Breach of Fiduciary Duty, now there’s three words guaranteed to chill any banker of lawyer for that matter alive. You play with other people’s money, there are rules, sure, you can play it loosey goosey, for a while but ultimately they’ll catch you,

numbers just don’t lie.


Local businessman sued by bank shareholders on fraud, breach of trust claims

A McLennan County businessman sanctioned two years ago for questionable banking activities at an East Texas bank is being sued by shareholders of the bank, who allege fraud, gross negligence and a breach of trust and fiduciary duties.

The lawsuit was filed in Waco’s 170th State District Court by Perrylee Enterprises, a shareholder of the bank, against David W. Mann, of McGregor, in his former capacity as officer and director of Citizens State Bank of Woodville, and as former officer and director of Security Bancshares, Inc., the bank’s holding company, and RAM Security Holdings, Ltd.

The suit also names current and former bank officers and directors, who the lawsuit alleges allowed Mann to operate unchecked to enrich himself to the detriment of the bank and its shareholders. Neither Mann nor his attorney returned phone messages Monday. Houston attorney Randy Owens, who represents the plaintiffs with attorney Howard Close, declined comment on the lawsuit Monday.

The lawsuit tracks much of the same language and findings from a Texas Banking Commission investigation of Mann in 2019 that stripped Mann of his ability to serve as a director, officer or employee of a state bank, holding company of a state bank or any entity licensed by the banking commissioner.

The banking commissioner also ordered Mann to pay $687,000 for improperly reimbursed expenses and $250,000 in fines for his actions.

The commission’s findings and the lawsuit pertain to Mann’s dealings while serving as former chairman of the board, former chief executive officer and former director of the Citizens State Bank in Woodville, which is in Tyler County in far East Texas and has branches in Waco and Marlin.

According to the lawsuit and the commission order, Mann sought inappropriate reimbursement for expenses from 2014 to 2018 worth $641,870. Mann admitted to listing people as having attended dinners with him and his wife in California, Las Vegas and New York when they actually dined alone, according to the lawsuit and the commission order.

He also admitted he obtained $3,300 in reimbursement from the bank for his contribution to a political action committee, for which he later reimbursed the bank. When bank directors raised concerns in 2017 about Mann’s “excessive reimbursed donations to Baylor University,” Mann reimbursed the bank for $22,036, the lawsuit and order state. However, “the very next day, Mann requested and received reimbursement for that same amount from the Bank Service Corp. and RAM Holdings.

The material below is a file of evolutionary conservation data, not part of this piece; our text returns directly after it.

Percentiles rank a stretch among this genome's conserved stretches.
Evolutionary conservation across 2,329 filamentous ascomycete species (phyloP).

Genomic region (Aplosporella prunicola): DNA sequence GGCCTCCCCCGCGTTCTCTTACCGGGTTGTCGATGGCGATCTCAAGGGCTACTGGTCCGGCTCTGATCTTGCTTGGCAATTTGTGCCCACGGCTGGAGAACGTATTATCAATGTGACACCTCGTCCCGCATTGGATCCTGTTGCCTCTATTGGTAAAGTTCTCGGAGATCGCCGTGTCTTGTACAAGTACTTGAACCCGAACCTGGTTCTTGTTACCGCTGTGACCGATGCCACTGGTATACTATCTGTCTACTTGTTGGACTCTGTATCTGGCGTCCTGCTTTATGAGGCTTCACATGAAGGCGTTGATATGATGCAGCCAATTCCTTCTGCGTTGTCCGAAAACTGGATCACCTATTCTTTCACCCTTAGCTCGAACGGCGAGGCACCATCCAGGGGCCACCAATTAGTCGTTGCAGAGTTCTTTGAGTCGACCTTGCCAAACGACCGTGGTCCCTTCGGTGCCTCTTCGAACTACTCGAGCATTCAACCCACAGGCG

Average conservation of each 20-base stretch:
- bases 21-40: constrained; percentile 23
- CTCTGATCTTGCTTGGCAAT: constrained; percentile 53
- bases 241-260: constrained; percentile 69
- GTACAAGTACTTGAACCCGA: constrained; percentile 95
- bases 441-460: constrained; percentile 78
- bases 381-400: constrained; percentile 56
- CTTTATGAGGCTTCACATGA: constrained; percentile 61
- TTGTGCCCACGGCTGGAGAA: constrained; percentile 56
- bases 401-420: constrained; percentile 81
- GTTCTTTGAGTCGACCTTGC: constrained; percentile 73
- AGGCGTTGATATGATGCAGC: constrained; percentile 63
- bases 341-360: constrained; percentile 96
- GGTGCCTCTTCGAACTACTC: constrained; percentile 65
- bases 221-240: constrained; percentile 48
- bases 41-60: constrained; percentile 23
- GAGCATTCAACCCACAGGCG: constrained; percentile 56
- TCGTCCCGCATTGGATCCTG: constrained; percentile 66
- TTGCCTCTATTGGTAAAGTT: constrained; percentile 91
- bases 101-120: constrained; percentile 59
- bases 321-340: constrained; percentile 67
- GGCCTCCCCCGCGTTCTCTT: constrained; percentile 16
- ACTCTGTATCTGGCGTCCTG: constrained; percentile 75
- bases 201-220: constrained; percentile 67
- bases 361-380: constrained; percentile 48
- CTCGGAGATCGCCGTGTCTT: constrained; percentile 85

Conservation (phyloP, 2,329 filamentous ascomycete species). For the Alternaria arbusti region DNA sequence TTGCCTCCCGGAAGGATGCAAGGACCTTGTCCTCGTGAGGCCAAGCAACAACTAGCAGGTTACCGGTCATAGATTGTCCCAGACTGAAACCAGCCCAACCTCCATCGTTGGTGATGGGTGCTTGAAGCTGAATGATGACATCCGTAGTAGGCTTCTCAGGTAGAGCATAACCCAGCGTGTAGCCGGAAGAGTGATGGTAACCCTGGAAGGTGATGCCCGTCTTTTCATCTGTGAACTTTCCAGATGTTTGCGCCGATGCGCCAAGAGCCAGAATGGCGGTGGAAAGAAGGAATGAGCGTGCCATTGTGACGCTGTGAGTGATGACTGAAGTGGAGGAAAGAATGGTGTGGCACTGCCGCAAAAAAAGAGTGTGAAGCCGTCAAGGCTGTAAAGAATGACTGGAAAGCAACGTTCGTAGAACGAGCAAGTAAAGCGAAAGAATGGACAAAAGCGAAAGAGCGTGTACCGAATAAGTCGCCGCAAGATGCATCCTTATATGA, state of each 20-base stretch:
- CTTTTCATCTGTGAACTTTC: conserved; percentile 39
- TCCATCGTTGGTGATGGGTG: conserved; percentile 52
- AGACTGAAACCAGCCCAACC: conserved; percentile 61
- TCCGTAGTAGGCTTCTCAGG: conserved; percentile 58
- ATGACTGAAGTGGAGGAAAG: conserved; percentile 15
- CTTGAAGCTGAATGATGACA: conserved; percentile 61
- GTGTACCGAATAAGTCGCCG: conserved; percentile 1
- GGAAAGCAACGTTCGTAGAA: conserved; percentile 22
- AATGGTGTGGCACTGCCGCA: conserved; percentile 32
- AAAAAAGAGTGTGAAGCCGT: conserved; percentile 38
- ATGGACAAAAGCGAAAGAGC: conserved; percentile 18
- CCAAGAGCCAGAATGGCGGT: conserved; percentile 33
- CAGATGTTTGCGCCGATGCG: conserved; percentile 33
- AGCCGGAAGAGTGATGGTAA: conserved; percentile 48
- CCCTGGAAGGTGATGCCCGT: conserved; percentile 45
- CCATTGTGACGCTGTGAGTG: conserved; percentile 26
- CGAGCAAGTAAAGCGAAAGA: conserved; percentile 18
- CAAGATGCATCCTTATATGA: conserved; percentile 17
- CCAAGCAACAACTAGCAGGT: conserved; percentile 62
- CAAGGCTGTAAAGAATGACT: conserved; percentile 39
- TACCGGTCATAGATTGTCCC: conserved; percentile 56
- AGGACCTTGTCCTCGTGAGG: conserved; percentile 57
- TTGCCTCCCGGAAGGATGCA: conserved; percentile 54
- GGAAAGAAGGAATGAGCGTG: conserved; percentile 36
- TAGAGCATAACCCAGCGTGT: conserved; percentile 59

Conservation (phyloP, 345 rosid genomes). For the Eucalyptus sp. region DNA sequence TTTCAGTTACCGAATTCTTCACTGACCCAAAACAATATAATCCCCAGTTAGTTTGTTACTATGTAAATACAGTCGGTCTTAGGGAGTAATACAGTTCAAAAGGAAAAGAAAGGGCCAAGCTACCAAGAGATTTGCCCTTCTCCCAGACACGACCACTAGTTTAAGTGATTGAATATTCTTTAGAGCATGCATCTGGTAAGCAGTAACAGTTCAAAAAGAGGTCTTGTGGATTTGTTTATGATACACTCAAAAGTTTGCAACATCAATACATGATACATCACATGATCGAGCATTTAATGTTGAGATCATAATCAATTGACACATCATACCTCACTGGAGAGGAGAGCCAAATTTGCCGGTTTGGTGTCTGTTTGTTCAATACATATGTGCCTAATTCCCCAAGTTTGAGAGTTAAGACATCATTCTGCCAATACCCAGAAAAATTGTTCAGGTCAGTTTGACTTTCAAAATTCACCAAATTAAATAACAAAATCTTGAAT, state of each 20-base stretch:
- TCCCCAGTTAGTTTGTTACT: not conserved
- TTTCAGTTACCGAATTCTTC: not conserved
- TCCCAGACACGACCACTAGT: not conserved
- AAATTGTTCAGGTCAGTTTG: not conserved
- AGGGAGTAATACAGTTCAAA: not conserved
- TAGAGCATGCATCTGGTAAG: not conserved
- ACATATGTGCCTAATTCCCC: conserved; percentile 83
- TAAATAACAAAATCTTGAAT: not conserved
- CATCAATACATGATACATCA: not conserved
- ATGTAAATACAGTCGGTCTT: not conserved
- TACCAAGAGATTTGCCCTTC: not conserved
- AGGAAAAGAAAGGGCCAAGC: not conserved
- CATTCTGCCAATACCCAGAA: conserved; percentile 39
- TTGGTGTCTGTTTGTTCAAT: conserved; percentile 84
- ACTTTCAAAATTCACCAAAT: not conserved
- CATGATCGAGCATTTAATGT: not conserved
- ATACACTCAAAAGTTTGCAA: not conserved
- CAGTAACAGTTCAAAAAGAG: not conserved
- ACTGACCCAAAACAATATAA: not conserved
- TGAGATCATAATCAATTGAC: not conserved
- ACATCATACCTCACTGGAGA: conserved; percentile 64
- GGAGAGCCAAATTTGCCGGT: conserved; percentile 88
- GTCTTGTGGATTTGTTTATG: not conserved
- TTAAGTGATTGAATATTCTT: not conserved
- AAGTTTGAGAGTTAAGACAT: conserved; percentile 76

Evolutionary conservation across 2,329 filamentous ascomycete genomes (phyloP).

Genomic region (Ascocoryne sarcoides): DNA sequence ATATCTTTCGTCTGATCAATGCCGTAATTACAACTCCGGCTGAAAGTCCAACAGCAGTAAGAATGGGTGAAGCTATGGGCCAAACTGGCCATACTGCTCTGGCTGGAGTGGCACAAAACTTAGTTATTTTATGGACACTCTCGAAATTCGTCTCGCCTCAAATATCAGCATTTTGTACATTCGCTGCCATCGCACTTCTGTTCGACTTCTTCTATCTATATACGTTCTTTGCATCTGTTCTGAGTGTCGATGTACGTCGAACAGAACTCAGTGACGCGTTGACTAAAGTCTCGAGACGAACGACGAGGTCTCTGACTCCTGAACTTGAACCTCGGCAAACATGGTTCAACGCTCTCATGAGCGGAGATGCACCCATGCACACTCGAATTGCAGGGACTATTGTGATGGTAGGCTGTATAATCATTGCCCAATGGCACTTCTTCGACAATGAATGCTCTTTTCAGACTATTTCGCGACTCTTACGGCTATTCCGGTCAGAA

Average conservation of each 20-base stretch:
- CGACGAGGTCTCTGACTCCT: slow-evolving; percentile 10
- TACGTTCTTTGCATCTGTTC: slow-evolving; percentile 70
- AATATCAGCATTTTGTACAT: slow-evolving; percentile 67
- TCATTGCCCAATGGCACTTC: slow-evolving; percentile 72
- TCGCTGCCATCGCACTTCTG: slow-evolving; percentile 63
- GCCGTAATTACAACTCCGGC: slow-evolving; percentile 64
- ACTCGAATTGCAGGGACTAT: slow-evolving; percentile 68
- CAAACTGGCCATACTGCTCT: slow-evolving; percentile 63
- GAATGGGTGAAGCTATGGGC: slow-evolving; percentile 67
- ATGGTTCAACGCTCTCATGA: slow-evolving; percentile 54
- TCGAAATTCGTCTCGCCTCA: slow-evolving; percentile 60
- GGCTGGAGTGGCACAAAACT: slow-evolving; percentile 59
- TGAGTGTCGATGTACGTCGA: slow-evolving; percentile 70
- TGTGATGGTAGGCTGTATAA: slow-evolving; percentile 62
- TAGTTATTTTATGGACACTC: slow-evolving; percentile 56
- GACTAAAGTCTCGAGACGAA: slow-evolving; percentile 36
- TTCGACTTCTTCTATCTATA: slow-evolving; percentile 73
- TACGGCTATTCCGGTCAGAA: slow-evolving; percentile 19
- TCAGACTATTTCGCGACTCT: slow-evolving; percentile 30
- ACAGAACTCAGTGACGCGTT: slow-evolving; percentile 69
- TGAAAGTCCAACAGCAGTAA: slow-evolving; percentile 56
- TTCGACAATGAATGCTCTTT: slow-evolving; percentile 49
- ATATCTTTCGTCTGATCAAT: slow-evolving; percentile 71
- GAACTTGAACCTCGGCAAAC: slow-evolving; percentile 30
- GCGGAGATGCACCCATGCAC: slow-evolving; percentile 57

To pay the restitution and fines, the lawsuit alleges the board and Mann “have orchestrated a sale of the bank to repay amounts owed out of his portion of the sale proceeds, which will improperly advantage the new shareholders to the detriment of the current shareholders.”https://d569e9e3e2b6ed8c75c3eadd026c53e7.safeframe.googlesyndication.com/safeframe/1-0-38/html/container.html

“SBI’s Board of Directors is incapable of making an independent and disinterested decision regarding this suit due to the Board Members’ relationships with David W. Mann and their continued refusal to take any action in the face of the allegations…” the suit alleges.

The board’s “lack of oversight is especially egregious considering David W. Mann’s history of improper conduct,” the lawsuit claims.

The Federal Deposit Insurance Corp. denied Mann’s application to become board chairman and chief executive officer of the First State Bank of Marlin in 1990. The presiding officer denied the application after finding Mann “lacked the character and integrity required,” the lawsuit states.

The officer, a retired administrative law judge, also found that Mann “consistently failed to protect the bank’s interests in which he served as an officer or director, particularly where they conflicted with his own,” according to the lawsuit.

The lawsuit also alleges that Mann cost the bank $3.8 million by greenlighting 144 “fraudulent real estate loans” with no collateral in violation of accepted banking standards and the bank’s policies. The lawsuit calls them “phantom loans,” and alleges Mann breached his fiduciary duty to the bank “by not following bank policies and by conducting inadequate due diligence.”

“David W. Mann breached his fiduciary duties by self-dealing, by engaging in transactions that were unfair and inequitable to the bank and SBI, by failing to act with the utmost good faith and with fidelity to the bank and SBI, and by failing to exercise the most scrupulous honesty toward the bank and SBI, by placing his interests ahead of the interests of the bank and SBI, by failing to fully and fairly disclose all important information to the bank and SBI concerning the transactions in question,” the lawsuit states.

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